Time Zones

4.15 - Understand the difference in local time for observers at different longitudes

4.16 - Understand the use of time zones

The Earth rotates and the Sun will be at the highest point of the sky from any location at that points solar time but at a different location this will occur later or earlier. If you move 1 degree of longitude either way the Sun will culminate at midday but your midday will be 4 minutes earlier or later than your previous location. How we measure time is a human invention based on astronomy.

A brief history of time standards is needed.

Back in the day, before powered transport or telecommunications, every town or village would set it's clocks by the Sun. A problem arose when trains were invented. People would find themselves losing and gaining time when they reached their destination. They didn't really lose or gain time though; they had to reset their watches and clocks. When the telegraph was invented messages were sent at times later than the receiver got them, like if you were sent an email with tomorrows date on it.

The introduction of Time Zones was brought in to help this human problem.

Britain decided to have one time throughout the country. Britain would use the apparent solar time based at Greenwich Royal Observatory in London as the mean solar time. This meant if apparent solar time (AST) in London was 12pm midday, in Bristol it would be 11.56am (AST). Bristol would use London time for its clocks and watches. This meant timetables for trains and telegraphic equipment were accurate nationally. Other countries adopted this. Some countries were bigger than others such as Russia, Canada and America. One time zone would not be logical. If the USA had one time zone, it might be solar midday 12pm in New York but solar midday at San Francisco at 8am.

Once the telegraph was used in the 19th century, countries realised they needed to agree on time. They needed a longitude starting point from which to measure time. The prime meridian was decided to be based in Greenwich. There were two good reasons for this; the Royal Observatory was the leading centre for astronomical observations and most maps of the sea and navigational almanacs at the time were based on Greenwich.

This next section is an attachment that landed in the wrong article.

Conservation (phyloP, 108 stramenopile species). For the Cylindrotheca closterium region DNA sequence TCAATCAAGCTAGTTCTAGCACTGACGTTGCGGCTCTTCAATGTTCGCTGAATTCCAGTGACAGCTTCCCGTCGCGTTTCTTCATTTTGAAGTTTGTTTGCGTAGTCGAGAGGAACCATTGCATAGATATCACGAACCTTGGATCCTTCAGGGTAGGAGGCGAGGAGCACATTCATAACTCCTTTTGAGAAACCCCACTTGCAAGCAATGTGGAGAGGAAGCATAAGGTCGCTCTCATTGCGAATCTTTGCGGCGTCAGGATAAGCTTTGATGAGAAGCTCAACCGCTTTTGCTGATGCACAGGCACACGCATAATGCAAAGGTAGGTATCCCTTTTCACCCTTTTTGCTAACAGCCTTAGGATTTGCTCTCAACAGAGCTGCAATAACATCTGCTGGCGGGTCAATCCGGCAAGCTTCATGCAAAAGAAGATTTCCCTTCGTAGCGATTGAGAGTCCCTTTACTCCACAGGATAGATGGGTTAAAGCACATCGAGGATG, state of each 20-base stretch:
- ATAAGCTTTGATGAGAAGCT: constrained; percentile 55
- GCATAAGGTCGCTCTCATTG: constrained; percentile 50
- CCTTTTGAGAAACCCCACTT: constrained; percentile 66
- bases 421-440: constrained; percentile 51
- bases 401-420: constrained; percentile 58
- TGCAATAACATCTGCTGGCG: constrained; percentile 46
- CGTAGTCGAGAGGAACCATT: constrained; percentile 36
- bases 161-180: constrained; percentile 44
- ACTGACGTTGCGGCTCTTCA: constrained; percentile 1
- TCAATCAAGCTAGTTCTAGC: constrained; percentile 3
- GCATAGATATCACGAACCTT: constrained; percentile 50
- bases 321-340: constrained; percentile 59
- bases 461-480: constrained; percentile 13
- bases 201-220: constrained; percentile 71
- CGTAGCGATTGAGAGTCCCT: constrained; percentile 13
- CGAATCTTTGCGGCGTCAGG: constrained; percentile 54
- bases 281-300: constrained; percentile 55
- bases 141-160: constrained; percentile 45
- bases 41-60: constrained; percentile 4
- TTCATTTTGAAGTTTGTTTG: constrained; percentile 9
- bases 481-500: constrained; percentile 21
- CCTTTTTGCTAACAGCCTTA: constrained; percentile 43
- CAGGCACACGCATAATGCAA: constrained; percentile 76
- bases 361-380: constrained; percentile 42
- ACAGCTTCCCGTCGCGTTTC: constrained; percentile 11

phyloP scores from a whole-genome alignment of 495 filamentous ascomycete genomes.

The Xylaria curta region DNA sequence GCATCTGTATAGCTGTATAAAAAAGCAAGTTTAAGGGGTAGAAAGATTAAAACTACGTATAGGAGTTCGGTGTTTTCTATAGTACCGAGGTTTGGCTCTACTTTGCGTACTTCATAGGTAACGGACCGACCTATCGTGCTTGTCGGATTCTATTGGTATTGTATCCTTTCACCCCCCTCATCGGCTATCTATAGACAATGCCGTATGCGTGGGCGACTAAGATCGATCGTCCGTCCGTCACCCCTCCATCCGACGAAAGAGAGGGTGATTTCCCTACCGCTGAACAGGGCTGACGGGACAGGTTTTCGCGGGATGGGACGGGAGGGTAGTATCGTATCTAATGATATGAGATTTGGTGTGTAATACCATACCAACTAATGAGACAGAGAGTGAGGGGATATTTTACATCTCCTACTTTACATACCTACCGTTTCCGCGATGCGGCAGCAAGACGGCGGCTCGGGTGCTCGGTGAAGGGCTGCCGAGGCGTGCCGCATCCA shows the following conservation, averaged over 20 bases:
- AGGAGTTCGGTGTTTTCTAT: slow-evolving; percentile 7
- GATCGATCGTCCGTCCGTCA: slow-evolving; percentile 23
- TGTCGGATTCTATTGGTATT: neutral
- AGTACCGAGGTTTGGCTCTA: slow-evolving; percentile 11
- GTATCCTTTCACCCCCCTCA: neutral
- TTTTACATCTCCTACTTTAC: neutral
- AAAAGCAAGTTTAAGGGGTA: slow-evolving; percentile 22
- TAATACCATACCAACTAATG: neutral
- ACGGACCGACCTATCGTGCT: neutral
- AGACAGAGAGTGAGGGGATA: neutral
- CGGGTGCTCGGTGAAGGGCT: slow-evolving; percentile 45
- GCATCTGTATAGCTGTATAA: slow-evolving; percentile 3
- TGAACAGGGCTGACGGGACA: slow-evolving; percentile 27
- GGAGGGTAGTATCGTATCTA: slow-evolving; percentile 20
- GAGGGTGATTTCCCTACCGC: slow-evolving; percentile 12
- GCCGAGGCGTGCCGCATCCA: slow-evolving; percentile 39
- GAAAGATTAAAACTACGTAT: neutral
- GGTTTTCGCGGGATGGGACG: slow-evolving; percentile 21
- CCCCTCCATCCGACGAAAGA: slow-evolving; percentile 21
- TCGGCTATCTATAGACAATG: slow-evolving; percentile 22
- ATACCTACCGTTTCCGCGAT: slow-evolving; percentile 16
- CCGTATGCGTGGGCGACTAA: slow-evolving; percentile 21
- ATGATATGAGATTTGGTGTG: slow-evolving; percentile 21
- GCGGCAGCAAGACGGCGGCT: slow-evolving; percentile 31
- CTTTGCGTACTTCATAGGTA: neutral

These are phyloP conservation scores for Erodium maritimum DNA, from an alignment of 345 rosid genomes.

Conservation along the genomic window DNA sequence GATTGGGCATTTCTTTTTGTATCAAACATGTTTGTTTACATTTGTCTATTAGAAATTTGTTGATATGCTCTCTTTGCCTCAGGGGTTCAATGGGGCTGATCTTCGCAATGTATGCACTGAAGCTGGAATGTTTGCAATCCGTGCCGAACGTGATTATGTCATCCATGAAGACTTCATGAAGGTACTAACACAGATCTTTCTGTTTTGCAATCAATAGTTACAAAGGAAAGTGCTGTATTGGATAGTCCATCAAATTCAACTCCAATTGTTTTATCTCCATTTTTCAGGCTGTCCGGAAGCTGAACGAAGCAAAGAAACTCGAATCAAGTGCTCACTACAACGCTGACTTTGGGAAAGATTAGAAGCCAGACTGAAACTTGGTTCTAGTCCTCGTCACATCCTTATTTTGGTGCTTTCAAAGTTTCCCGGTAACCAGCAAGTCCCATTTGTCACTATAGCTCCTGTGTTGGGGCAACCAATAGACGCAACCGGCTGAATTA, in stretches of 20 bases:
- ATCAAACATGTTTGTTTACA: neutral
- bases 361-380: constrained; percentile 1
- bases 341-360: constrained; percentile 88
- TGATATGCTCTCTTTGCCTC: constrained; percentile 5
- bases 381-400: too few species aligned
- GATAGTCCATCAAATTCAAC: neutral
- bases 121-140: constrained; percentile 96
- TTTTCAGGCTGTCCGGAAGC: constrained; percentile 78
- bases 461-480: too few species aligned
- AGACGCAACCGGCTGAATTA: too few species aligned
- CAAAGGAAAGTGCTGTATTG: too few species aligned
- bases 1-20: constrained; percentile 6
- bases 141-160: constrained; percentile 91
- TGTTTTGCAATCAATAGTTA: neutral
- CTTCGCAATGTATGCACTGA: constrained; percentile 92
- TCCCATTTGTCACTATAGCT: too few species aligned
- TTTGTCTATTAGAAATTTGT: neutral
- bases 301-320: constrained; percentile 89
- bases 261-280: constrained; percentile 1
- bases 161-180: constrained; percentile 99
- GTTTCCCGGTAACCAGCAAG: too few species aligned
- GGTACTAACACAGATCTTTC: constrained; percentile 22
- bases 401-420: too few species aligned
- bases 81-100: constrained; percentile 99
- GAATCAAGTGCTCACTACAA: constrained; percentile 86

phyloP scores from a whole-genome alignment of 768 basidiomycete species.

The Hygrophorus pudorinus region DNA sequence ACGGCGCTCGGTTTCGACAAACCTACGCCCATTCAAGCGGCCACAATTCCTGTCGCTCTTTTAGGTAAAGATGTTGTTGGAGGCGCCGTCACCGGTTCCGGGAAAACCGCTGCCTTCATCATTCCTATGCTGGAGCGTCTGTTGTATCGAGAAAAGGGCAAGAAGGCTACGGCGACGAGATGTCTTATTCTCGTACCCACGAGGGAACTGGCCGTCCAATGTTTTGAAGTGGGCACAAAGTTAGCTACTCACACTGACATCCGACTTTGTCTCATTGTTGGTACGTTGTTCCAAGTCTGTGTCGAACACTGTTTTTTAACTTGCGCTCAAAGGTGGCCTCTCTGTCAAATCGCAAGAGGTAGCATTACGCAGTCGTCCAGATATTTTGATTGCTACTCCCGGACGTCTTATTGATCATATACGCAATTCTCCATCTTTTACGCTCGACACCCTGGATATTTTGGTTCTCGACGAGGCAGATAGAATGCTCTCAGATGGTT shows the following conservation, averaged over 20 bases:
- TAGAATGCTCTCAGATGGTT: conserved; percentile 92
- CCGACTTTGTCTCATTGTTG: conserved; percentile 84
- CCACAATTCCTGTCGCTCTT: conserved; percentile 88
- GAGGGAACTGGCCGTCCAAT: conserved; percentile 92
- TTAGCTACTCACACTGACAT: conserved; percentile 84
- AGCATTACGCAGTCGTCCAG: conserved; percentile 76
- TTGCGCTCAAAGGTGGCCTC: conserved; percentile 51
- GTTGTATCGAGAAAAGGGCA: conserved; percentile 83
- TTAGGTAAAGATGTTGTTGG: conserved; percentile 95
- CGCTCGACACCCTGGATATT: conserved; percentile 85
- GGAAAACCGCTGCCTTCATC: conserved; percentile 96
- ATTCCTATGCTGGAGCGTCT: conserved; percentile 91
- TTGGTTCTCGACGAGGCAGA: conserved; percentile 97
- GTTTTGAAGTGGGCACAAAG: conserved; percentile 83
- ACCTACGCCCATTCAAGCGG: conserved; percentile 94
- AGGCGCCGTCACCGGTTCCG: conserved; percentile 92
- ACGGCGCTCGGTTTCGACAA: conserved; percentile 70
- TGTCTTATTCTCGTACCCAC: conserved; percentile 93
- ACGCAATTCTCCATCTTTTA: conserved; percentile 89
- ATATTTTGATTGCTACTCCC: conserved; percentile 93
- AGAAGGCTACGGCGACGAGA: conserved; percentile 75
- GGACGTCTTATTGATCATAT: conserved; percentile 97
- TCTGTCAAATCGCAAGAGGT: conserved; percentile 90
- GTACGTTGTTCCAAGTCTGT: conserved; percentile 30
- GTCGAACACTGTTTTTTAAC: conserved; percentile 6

How they work

The world is split into 24 meridians at 15° apart. The zones represent 1 hour. If you move from one zone to another you must change your watch to one hour in front or behind, depending on which way you were going. If you went north or south you would not need to adjust your time.
Some regions or countries adopt the system differently so sometimes they have a half hour difference. The lines do not cut through countries, some territories adopted the system to include or exclude regions.

The international date line is the 180° line of meridian of longitude that runs form the north pole to the south pole via the pacific ocean. It is on the opposite side of earth from the Greenwich meridian. If you moved over it from east to west you would lose a day, while if you travelled over it from west to east you would gain a day. You would not notice any difference in the surroundings or in life; this date line is a human invention.